Rebah: 46:39 There are many, many employees and companies that see the problem and um, I call them corporate entrepreneurs. You’re constantly solving problems for their companies. So they’ve already got the entrepreneurial spirit and so they’re just, they don’t know how to step out on their own. Um, you know, Steve Case called the third wave of entrepreneurs. And so how do we as a region or as a state or the startup community, how do we support those people and how do we give them a place to be able to come to, to be able to talk about what they see and help them to be able to fix it. I had a guy that Lisa band from Kentucky innovation to me and um, she said, hey, you know, he wants to create an APP. He’s in the fish and wildlife industry. Like, okay, so you said have $100,000 to create this app.
Rebah: 47:40 And I said, well, you draw out what you want, you know, and then bring it back to me after I met with him the first time. So he had no idea that you could go online and create app like in about 30 minutes. So the second time he came back to me, he had it all drawn out. I’m like, okay, so here’s where you go to. And so now we’re going to create your APP. And when he left that day, took us about three hours. And when he left that day, he had an app that he was then able to start getting his friends to use to be able to give feedback on in three hours.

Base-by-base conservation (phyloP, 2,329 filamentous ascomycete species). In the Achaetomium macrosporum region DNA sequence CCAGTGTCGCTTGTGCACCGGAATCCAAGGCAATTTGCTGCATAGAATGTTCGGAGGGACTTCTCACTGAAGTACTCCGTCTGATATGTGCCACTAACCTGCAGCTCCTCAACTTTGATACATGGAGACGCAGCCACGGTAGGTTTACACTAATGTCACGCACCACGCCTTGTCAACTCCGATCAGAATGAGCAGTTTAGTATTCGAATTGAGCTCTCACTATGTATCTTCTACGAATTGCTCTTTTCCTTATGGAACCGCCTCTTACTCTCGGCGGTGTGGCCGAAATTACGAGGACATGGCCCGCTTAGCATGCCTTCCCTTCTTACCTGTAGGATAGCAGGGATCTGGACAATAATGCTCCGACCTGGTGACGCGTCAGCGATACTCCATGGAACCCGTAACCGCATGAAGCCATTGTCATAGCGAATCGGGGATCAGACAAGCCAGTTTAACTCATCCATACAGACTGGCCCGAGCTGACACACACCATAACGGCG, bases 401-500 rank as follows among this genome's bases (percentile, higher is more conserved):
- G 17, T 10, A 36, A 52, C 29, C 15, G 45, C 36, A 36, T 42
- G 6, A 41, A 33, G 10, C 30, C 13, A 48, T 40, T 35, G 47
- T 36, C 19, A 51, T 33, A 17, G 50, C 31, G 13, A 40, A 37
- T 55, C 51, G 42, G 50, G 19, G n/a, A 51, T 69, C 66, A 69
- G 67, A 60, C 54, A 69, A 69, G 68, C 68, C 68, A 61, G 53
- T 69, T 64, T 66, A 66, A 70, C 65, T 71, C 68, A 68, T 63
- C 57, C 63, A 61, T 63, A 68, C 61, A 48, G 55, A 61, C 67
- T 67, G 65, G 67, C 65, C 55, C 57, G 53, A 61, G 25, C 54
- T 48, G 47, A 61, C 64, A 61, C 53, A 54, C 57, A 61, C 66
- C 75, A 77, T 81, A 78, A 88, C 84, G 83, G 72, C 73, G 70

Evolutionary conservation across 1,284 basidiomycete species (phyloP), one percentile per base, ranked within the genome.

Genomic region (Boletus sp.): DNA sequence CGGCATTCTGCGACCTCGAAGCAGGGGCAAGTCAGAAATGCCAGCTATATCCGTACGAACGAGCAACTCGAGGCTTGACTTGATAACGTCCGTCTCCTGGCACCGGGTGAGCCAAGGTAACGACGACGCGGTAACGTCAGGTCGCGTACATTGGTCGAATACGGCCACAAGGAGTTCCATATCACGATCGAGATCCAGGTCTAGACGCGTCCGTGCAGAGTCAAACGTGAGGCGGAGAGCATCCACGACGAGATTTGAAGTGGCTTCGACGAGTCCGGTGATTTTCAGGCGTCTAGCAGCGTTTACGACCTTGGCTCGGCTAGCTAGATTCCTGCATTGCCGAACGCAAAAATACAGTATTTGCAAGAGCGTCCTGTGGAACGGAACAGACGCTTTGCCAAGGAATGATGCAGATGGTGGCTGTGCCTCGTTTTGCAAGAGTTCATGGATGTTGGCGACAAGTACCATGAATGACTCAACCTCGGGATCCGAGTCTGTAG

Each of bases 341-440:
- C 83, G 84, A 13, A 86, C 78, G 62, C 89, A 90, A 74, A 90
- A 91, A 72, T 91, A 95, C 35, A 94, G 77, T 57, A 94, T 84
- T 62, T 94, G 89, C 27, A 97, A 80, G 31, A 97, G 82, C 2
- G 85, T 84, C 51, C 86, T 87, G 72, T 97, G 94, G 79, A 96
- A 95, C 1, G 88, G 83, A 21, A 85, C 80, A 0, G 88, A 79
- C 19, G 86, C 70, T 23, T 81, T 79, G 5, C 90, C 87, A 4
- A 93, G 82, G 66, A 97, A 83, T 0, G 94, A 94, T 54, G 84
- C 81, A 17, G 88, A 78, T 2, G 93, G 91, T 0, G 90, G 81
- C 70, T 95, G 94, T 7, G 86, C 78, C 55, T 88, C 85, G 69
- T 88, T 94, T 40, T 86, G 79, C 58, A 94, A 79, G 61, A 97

Alan: 48:13 Yeah, I didn’t know you could do that. Wow.
Rebah: 48:17 So I mean, it’s just one of those things that you’ve got to go out and look for it on the Internet, you know, how do you do this then, you know, give them, give people that have that entrepreneurial spirit, um, a way to do it
Alan: 48:31 and things are going to keep changing. So fast and software, I’m reading more about program, less software that’s coming out and it’s going to make it so people can just put together an app without even having any programming knowledge whatsoever. The. And so things are just going to keep changing. And I think it’s just the people that get off their butt and do it are going to, are the ones that actually make something out of it and solve problems for people. And I think more than anything is they stick to it. You know, just say, you know, you’re busy, you’re not going to hit your business plan. Nobody hits their business plan. You might, it might be, you might do better than your business plan or much worse in your business plan, but it’s the people that just keep going, that are the ones that make it to me more than anything. An entrepreneur just has a vision and they just keep going until they get it to work. And, um, you sound like you’re, you’re doing it.